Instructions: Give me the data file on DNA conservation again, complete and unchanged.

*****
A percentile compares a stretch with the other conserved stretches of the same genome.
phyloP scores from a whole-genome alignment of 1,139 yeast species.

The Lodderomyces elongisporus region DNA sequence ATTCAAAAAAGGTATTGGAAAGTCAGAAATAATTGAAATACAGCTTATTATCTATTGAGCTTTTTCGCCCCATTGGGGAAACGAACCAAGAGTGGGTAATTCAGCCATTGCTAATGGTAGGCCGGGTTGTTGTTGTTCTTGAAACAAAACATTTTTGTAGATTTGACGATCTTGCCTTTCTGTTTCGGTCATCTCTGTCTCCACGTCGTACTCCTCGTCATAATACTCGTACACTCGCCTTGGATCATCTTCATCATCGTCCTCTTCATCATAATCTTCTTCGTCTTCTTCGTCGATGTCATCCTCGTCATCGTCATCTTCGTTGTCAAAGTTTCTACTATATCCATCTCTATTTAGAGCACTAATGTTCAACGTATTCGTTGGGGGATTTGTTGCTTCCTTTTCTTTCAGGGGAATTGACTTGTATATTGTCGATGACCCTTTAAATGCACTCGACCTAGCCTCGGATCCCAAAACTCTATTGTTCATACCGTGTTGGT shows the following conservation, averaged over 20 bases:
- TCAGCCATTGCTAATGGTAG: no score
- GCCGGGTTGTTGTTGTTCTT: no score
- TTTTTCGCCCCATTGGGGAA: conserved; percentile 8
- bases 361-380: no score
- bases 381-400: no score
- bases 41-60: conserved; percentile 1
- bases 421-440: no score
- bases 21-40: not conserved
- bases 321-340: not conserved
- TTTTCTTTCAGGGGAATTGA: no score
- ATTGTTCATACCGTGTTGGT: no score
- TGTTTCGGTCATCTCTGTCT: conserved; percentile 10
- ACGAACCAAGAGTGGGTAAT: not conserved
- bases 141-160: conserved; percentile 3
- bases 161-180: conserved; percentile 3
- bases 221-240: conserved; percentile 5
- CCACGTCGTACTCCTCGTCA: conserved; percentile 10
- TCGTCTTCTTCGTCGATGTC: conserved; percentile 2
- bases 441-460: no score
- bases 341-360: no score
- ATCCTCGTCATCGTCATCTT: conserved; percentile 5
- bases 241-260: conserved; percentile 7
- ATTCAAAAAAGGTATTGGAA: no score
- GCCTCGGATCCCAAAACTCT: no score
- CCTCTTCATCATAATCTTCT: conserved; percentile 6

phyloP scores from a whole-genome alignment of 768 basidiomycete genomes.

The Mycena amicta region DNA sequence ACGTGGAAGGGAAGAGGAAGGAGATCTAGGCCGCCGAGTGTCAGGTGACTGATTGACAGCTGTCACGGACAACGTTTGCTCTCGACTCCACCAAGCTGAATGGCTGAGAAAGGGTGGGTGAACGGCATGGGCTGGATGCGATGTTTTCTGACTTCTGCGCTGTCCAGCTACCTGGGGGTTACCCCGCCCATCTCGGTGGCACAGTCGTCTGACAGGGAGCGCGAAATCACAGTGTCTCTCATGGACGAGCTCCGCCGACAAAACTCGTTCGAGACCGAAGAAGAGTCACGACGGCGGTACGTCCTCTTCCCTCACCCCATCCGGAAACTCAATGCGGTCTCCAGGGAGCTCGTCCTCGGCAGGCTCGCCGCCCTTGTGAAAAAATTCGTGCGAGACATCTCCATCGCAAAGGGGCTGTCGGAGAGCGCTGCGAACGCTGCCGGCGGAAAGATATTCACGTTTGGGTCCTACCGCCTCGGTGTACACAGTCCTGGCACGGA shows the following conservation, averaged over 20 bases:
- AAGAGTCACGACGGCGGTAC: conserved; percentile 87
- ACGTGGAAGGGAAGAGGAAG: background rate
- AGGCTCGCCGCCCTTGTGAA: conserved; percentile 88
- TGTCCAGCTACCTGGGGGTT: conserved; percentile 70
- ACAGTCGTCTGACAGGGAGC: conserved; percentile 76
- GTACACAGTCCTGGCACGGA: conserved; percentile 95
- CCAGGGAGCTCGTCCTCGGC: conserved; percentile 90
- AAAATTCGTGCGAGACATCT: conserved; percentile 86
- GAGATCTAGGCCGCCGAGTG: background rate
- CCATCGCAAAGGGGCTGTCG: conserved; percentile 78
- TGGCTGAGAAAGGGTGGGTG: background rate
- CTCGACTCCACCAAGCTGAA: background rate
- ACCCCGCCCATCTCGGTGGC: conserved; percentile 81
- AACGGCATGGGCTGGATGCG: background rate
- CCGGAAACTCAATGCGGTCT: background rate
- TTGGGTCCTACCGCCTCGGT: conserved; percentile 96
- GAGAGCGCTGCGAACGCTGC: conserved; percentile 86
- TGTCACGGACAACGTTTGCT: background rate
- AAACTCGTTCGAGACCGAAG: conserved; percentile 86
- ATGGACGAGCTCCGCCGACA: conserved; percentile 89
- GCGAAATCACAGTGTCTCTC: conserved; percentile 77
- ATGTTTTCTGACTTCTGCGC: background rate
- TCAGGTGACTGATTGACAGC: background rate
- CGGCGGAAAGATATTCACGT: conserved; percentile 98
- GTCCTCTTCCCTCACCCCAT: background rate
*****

A percentile compares a stretch with the other conserved stretches of the same genome.
phyloP scores from a whole-genome alignment of 1,139 yeast species.

The Lodderomyces elongisporus region DNA sequence ATTCAAAAAAGGTATTGGAAAGTCAGAAATAATTGAAATACAGCTTATTATCTATTGAGCTTTTTCGCCCCATTGGGGAAACGAACCAAGAGTGGGTAATTCAGCCATTGCTAATGGTAGGCCGGGTTGTTGTTGTTCTTGAAACAAAACATTTTTGTAGATTTGACGATCTTGCCTTTCTGTTTCGGTCATCTCTGTCTCCACGTCGTACTCCTCGTCATAATACTCGTACACTCGCCTTGGATCATCTTCATCATCGTCCTCTTCATCATAATCTTCTTCGTCTTCTTCGTCGATGTCATCCTCGTCATCGTCATCTTCGTTGTCAAAGTTTCTACTATATCCATCTCTATTTAGAGCACTAATGTTCAACGTATTCGTTGGGGGATTTGTTGCTTCCTTTTCTTTCAGGGGAATTGACTTGTATATTGTCGATGACCCTTTAAATGCACTCGACCTAGCCTCGGATCCCAAAACTCTATTGTTCATACCGTGTTGGT shows the following conservation, averaged over 20 bases:
- TCAGCCATTGCTAATGGTAG: no score
- GCCGGGTTGTTGTTGTTCTT: no score
- TTTTTCGCCCCATTGGGGAA: conserved; percentile 8
- bases 361-380: no score
- bases 381-400: no score
- bases 41-60: conserved; percentile 1
- bases 421-440: no score
- bases 21-40: not conserved
- bases 321-340: not conserved
- TTTTCTTTCAGGGGAATTGA: no score
- ATTGTTCATACCGTGTTGGT: no score
- TGTTTCGGTCATCTCTGTCT: conserved; percentile 10
- ACGAACCAAGAGTGGGTAAT: not conserved
- bases 141-160: conserved; percentile 3
- bases 161-180: conserved; percentile 3
- bases 221-240: conserved; percentile 5
- CCACGTCGTACTCCTCGTCA: conserved; percentile 10
- TCGTCTTCTTCGTCGATGTC: conserved; percentile 2
- bases 441-460: no score
- bases 341-360: no score
- ATCCTCGTCATCGTCATCTT: conserved; percentile 5
- bases 241-260: conserved; percentile 7
- ATTCAAAAAAGGTATTGGAA: no score
- GCCTCGGATCCCAAAACTCT: no score
- CCTCTTCATCATAATCTTCT: conserved; percentile 6

phyloP scores from a whole-genome alignment of 768 basidiomycete genomes.

The Mycena amicta region DNA sequence ACGTGGAAGGGAAGAGGAAGGAGATCTAGGCCGCCGAGTGTCAGGTGACTGATTGACAGCTGTCACGGACAACGTTTGCTCTCGACTCCACCAAGCTGAATGGCTGAGAAAGGGTGGGTGAACGGCATGGGCTGGATGCGATGTTTTCTGACTTCTGCGCTGTCCAGCTACCTGGGGGTTACCCCGCCCATCTCGGTGGCACAGTCGTCTGACAGGGAGCGCGAAATCACAGTGTCTCTCATGGACGAGCTCCGCCGACAAAACTCGTTCGAGACCGAAGAAGAGTCACGACGGCGGTACGTCCTCTTCCCTCACCCCATCCGGAAACTCAATGCGGTCTCCAGGGAGCTCGTCCTCGGCAGGCTCGCCGCCCTTGTGAAAAAATTCGTGCGAGACATCTCCATCGCAAAGGGGCTGTCGGAGAGCGCTGCGAACGCTGCCGGCGGAAAGATATTCACGTTTGGGTCCTACCGCCTCGGTGTACACAGTCCTGGCACGGA shows the following conservation, averaged over 20 bases:
- AAGAGTCACGACGGCGGTAC: conserved; percentile 87
- ACGTGGAAGGGAAGAGGAAG: background rate
- AGGCTCGCCGCCCTTGTGAA: conserved; percentile 88
- TGTCCAGCTACCTGGGGGTT: conserved; percentile 70
- ACAGTCGTCTGACAGGGAGC: conserved; percentile 76
- GTACACAGTCCTGGCACGGA: conserved; percentile 95
- CCAGGGAGCTCGTCCTCGGC: conserved; percentile 90
- AAAATTCGTGCGAGACATCT: conserved; percentile 86
- GAGATCTAGGCCGCCGAGTG: background rate
- CCATCGCAAAGGGGCTGTCG: conserved; percentile 78
- TGGCTGAGAAAGGGTGGGTG: background rate
- CTCGACTCCACCAAGCTGAA: background rate
- ACCCCGCCCATCTCGGTGGC: conserved; percentile 81
- AACGGCATGGGCTGGATGCG: background rate
- CCGGAAACTCAATGCGGTCT: background rate
- TTGGGTCCTACCGCCTCGGT: conserved; percentile 96
- GAGAGCGCTGCGAACGCTGC: conserved; percentile 86
- TGTCACGGACAACGTTTGCT: background rate
- AAACTCGTTCGAGACCGAAG: conserved; percentile 86
- ATGGACGAGCTCCGCCGACA: conserved; percentile 89
- GCGAAATCACAGTGTCTCTC: conserved; percentile 77
- ATGTTTTCTGACTTCTGCGC: background rate
- TCAGGTGACTGATTGACAGC: background rate
- CGGCGGAAAGATATTCACGT: conserved; percentile 98
- GTCCTCTTCCCTCACCCCAT: background rate